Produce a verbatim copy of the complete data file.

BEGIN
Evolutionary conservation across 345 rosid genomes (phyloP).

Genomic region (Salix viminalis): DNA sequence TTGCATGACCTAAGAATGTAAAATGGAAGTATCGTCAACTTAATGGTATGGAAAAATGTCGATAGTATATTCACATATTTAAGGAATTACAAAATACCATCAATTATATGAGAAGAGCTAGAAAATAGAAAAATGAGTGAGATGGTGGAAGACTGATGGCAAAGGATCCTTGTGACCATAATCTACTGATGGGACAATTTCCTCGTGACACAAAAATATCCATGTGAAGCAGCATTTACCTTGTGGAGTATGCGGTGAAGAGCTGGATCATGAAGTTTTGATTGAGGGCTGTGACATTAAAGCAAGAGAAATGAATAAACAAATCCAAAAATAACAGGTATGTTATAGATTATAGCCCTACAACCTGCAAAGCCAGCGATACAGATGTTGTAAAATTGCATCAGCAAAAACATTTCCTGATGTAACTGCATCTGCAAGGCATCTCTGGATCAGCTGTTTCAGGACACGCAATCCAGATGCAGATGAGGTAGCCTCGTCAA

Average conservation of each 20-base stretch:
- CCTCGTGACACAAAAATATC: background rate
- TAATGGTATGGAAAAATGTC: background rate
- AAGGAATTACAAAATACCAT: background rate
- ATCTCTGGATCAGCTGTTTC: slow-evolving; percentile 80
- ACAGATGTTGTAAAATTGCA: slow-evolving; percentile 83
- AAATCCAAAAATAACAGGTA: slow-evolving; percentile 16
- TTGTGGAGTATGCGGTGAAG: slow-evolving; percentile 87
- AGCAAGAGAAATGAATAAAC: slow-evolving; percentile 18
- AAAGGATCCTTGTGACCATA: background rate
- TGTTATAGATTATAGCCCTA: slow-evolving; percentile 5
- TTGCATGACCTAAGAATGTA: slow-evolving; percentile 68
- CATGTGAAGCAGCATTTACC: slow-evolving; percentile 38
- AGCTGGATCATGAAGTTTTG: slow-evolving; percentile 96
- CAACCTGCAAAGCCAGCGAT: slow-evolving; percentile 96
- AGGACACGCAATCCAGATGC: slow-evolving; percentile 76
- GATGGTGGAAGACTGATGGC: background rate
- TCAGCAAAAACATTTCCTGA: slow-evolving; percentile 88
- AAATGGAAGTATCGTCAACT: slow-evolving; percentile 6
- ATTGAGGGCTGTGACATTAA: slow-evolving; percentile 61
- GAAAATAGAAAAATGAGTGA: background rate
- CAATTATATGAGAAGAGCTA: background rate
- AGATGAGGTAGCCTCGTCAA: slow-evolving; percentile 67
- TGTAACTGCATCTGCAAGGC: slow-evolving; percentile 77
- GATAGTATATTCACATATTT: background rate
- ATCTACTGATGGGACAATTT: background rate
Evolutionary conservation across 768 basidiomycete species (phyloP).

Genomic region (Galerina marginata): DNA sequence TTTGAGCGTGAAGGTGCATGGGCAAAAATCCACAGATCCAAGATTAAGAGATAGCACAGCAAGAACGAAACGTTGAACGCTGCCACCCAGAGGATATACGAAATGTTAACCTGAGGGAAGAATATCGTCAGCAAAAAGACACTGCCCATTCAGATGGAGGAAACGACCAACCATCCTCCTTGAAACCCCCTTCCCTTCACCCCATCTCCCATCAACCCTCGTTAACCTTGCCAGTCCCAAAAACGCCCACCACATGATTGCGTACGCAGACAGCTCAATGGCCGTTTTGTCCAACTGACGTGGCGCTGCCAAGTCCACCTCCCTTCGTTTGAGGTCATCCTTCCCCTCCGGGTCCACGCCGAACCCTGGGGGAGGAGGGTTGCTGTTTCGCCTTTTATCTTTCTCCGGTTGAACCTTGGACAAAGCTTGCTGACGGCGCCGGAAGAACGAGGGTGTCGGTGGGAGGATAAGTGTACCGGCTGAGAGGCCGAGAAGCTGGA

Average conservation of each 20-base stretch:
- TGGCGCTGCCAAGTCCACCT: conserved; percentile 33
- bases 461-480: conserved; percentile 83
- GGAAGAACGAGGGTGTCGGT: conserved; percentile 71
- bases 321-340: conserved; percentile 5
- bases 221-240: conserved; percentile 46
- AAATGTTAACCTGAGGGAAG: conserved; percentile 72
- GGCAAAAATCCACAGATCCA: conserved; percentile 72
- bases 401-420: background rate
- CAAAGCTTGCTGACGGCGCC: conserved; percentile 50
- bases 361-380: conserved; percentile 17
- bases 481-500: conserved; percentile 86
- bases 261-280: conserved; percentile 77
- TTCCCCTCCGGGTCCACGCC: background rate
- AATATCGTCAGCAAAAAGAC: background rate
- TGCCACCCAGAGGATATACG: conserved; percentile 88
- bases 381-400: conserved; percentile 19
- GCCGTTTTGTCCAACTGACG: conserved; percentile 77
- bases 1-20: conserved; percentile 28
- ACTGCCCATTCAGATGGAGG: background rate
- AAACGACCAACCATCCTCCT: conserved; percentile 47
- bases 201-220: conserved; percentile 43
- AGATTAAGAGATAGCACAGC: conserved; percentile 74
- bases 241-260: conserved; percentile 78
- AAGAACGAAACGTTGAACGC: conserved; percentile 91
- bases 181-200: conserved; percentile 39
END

Evolutionary conservation across 345 rosid genomes (phyloP).

Genomic region (Salix viminalis): DNA sequence TTGCATGACCTAAGAATGTAAAATGGAAGTATCGTCAACTTAATGGTATGGAAAAATGTCGATAGTATATTCACATATTTAAGGAATTACAAAATACCATCAATTATATGAGAAGAGCTAGAAAATAGAAAAATGAGTGAGATGGTGGAAGACTGATGGCAAAGGATCCTTGTGACCATAATCTACTGATGGGACAATTTCCTCGTGACACAAAAATATCCATGTGAAGCAGCATTTACCTTGTGGAGTATGCGGTGAAGAGCTGGATCATGAAGTTTTGATTGAGGGCTGTGACATTAAAGCAAGAGAAATGAATAAACAAATCCAAAAATAACAGGTATGTTATAGATTATAGCCCTACAACCTGCAAAGCCAGCGATACAGATGTTGTAAAATTGCATCAGCAAAAACATTTCCTGATGTAACTGCATCTGCAAGGCATCTCTGGATCAGCTGTTTCAGGACACGCAATCCAGATGCAGATGAGGTAGCCTCGTCAA

Average conservation of each 20-base stretch:
- CCTCGTGACACAAAAATATC: background rate
- TAATGGTATGGAAAAATGTC: background rate
- AAGGAATTACAAAATACCAT: background rate
- ATCTCTGGATCAGCTGTTTC: slow-evolving; percentile 80
- ACAGATGTTGTAAAATTGCA: slow-evolving; percentile 83
- AAATCCAAAAATAACAGGTA: slow-evolving; percentile 16
- TTGTGGAGTATGCGGTGAAG: slow-evolving; percentile 87
- AGCAAGAGAAATGAATAAAC: slow-evolving; percentile 18
- AAAGGATCCTTGTGACCATA: background rate
- TGTTATAGATTATAGCCCTA: slow-evolving; percentile 5
- TTGCATGACCTAAGAATGTA: slow-evolving; percentile 68
- CATGTGAAGCAGCATTTACC: slow-evolving; percentile 38
- AGCTGGATCATGAAGTTTTG: slow-evolving; percentile 96
- CAACCTGCAAAGCCAGCGAT: slow-evolving; percentile 96
- AGGACACGCAATCCAGATGC: slow-evolving; percentile 76
- GATGGTGGAAGACTGATGGC: background rate
- TCAGCAAAAACATTTCCTGA: slow-evolving; percentile 88
- AAATGGAAGTATCGTCAACT: slow-evolving; percentile 6
- ATTGAGGGCTGTGACATTAA: slow-evolving; percentile 61
- GAAAATAGAAAAATGAGTGA: background rate
- CAATTATATGAGAAGAGCTA: background rate
- AGATGAGGTAGCCTCGTCAA: slow-evolving; percentile 67
- TGTAACTGCATCTGCAAGGC: slow-evolving; percentile 77
- GATAGTATATTCACATATTT: background rate
- ATCTACTGATGGGACAATTT: background rate
Evolutionary conservation across 768 basidiomycete species (phyloP).

Genomic region (Galerina marginata): DNA sequence TTTGAGCGTGAAGGTGCATGGGCAAAAATCCACAGATCCAAGATTAAGAGATAGCACAGCAAGAACGAAACGTTGAACGCTGCCACCCAGAGGATATACGAAATGTTAACCTGAGGGAAGAATATCGTCAGCAAAAAGACACTGCCCATTCAGATGGAGGAAACGACCAACCATCCTCCTTGAAACCCCCTTCCCTTCACCCCATCTCCCATCAACCCTCGTTAACCTTGCCAGTCCCAAAAACGCCCACCACATGATTGCGTACGCAGACAGCTCAATGGCCGTTTTGTCCAACTGACGTGGCGCTGCCAAGTCCACCTCCCTTCGTTTGAGGTCATCCTTCCCCTCCGGGTCCACGCCGAACCCTGGGGGAGGAGGGTTGCTGTTTCGCCTTTTATCTTTCTCCGGTTGAACCTTGGACAAAGCTTGCTGACGGCGCCGGAAGAACGAGGGTGTCGGTGGGAGGATAAGTGTACCGGCTGAGAGGCCGAGAAGCTGGA

Average conservation of each 20-base stretch:
- TGGCGCTGCCAAGTCCACCT: conserved; percentile 33
- bases 461-480: conserved; percentile 83
- GGAAGAACGAGGGTGTCGGT: conserved; percentile 71
- bases 321-340: conserved; percentile 5
- bases 221-240: conserved; percentile 46
- AAATGTTAACCTGAGGGAAG: conserved; percentile 72
- GGCAAAAATCCACAGATCCA: conserved; percentile 72
- bases 401-420: background rate
- CAAAGCTTGCTGACGGCGCC: conserved; percentile 50
- bases 361-380: conserved; percentile 17
- bases 481-500: conserved; percentile 86
- bases 261-280: conserved; percentile 77
- TTCCCCTCCGGGTCCACGCC: background rate
- AATATCGTCAGCAAAAAGAC: background rate
- TGCCACCCAGAGGATATACG: conserved; percentile 88
- bases 381-400: conserved; percentile 19
- GCCGTTTTGTCCAACTGACG: conserved; percentile 77
- bases 1-20: conserved; percentile 28
- ACTGCCCATTCAGATGGAGG: background rate
- AAACGACCAACCATCCTCCT: conserved; percentile 47
- bases 201-220: conserved; percentile 43
- AGATTAAGAGATAGCACAGC: conserved; percentile 74
- bases 241-260: conserved; percentile 78
- AAGAACGAAACGTTGAACGC: conserved; percentile 91
- bases 181-200: conserved; percentile 39